Adjusted FFO for the quarter was $15.3 million compared to $18.4 million in Q4 2018. Adjusted FFO per share was $0.32 compared to the $0.39 per share generated in Q4 2018. Our 32% of FFO per share for the quarter was $0.01 above the high end of our guidance range of $0.28 to $0.31.

Our Q4 2018 FFO per share benefited by approximately $0.03 from demand related to the gas leak business in the Boston area. Adjusted EBITDA for the company was $25.9 million in Q4, down from $28.9 million in Q4 2018, which benefited by approximately $1.5 million from the gas leak business in Boston.

In Q4, our two joint ventures contributed approximately $3.3 million of adjusted EBITDA and $0.9 million of adjusted FFO. Fourth quarter RevPAR was down 1.7% in the Inland portfolio and 4.8% in the Innkeepers portfolio. The Innkeepers JV's RevPAR was impacted by a fire at the Westin Morristown, which (inaudible) in the -- property being closed for 18 days.

In November, we successfully refinanced the $850 million of CMBS on the Innkeepers JV with a new $855 million loan, priced at LIBOR plus 282 basis points, with a 7-year maturity inclusive of extension options. In December, the Innkeepers JV sold the Hampton Inn Willow Grove for $11.25 million. Chatham received $2 million of cash distributions from the JVs in Q4.

At year-end, our net debt was $580 million, and our leverage ratio was 34.1%, which was down from the 40% area where we have generally operated in the past.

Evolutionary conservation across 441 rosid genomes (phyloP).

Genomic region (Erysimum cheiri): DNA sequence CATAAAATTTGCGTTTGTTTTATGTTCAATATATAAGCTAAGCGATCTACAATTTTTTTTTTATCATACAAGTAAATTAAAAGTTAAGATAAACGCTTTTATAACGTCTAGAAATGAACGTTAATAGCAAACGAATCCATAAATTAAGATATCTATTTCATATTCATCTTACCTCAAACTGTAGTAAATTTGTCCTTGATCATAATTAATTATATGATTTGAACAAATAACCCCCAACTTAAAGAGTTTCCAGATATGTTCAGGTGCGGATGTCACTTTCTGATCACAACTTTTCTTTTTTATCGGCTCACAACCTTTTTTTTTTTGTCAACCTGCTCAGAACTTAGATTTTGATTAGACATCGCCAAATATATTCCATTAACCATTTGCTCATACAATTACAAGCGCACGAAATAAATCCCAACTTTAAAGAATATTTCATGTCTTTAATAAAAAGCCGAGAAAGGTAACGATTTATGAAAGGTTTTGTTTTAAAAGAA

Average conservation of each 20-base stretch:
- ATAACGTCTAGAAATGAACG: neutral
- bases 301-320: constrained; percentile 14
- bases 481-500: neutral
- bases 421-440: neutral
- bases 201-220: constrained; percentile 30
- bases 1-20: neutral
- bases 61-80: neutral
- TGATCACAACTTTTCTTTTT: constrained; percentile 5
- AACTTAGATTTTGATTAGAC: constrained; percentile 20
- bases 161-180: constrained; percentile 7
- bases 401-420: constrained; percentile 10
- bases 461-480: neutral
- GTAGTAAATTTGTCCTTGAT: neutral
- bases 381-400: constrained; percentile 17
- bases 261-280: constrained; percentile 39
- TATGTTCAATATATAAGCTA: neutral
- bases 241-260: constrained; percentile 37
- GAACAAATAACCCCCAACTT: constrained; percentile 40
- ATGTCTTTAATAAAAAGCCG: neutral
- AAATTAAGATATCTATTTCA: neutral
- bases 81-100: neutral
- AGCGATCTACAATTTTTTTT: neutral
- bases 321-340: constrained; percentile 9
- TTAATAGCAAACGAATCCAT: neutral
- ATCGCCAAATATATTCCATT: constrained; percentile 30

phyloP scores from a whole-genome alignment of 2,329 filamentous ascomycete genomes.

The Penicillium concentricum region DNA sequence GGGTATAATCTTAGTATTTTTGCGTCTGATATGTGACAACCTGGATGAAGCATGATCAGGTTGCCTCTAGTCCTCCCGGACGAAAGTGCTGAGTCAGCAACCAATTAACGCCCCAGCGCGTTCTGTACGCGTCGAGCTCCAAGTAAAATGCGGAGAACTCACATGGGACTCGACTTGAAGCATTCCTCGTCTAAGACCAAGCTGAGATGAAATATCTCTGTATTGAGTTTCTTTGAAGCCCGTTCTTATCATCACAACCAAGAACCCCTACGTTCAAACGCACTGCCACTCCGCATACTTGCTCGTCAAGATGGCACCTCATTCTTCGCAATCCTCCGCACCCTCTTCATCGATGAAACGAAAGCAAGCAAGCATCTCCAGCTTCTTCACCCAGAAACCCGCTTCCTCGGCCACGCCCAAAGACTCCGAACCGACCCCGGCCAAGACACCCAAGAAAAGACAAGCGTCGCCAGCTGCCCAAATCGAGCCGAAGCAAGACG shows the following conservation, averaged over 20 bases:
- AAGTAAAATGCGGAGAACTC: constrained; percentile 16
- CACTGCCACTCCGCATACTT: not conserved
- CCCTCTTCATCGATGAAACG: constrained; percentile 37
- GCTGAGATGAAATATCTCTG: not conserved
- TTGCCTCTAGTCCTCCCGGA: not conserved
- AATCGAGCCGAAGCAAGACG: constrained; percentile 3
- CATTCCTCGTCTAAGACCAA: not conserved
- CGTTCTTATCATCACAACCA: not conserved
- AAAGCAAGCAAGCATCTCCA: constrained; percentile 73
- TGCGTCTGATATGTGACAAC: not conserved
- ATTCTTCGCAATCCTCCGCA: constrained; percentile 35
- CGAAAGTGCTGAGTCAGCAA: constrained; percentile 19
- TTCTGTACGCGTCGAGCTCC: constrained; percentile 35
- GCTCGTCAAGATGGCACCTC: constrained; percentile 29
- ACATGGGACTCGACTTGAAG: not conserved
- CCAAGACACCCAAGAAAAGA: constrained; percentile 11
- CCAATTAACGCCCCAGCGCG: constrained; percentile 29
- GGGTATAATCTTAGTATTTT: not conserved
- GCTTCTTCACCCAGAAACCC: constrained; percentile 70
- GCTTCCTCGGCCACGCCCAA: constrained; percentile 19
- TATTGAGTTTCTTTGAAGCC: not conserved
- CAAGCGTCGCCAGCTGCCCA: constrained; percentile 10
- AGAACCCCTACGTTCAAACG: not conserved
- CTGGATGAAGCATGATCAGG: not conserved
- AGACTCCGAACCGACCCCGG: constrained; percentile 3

Our balance sheet remains in great condition and provides us with the capacity to complete our Warner Center development project and pursue additional investment opportunities as they become available.

Transitioning to our guidance for Q1 and full year 2020, I'd like to note that it takes into account completion of the renovation of the Residence Inn Sunnyvale II in quarter 1, commencement of the anticipated renovations of the Residence Inn Anaheim and Residence Inn New Rochelle in Q1, and commencement of the renovations of the Residence Inn Holtsville and Residence Inn Washington, D.C. in Q4. 2020 does set up better for us on the renovation front as we will be only renovating 4 hotels in 2020 compared to 6 in 2019. The number of rooms under renovation is down 32% this year.

We expect to spend approximately $23 million on our 2020 capital plan, which includes the renovations that I mentioned as well as other planned capital expenditures on our existing properties. This is down approximately $13 million from our spend on existing hotels in 2019. We expect to spend an additional $30 million associated with our Warner Center development in 2020.